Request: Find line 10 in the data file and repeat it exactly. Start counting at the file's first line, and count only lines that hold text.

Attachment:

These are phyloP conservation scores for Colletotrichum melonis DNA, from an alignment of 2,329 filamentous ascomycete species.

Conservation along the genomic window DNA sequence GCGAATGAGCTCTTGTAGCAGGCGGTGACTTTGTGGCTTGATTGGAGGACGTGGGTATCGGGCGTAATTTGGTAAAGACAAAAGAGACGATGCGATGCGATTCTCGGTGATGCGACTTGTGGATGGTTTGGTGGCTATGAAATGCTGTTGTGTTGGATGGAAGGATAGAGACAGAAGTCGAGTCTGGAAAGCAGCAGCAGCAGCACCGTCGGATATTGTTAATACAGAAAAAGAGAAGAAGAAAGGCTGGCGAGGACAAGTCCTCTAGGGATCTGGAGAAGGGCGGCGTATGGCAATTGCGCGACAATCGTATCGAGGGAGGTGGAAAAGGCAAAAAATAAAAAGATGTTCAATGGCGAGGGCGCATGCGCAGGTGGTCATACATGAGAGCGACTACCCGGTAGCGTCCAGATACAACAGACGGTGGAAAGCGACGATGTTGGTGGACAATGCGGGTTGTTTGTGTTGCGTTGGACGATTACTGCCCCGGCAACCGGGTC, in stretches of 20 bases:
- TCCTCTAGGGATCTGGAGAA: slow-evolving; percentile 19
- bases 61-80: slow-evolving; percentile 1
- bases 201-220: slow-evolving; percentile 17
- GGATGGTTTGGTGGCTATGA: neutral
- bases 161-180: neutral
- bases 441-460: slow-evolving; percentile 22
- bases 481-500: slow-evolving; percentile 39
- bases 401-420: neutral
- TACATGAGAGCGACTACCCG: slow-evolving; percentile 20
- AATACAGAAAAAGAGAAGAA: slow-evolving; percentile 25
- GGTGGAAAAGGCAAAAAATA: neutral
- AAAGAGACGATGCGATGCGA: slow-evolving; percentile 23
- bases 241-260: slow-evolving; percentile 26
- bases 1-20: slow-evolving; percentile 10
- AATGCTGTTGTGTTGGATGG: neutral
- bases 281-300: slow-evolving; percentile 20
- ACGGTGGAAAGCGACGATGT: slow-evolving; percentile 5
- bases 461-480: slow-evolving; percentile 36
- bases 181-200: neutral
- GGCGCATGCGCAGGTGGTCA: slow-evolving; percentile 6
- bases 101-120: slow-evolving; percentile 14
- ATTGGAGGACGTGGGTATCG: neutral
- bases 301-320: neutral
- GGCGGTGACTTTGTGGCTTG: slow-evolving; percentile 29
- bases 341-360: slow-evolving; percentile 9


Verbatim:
- bases 401-420: neutral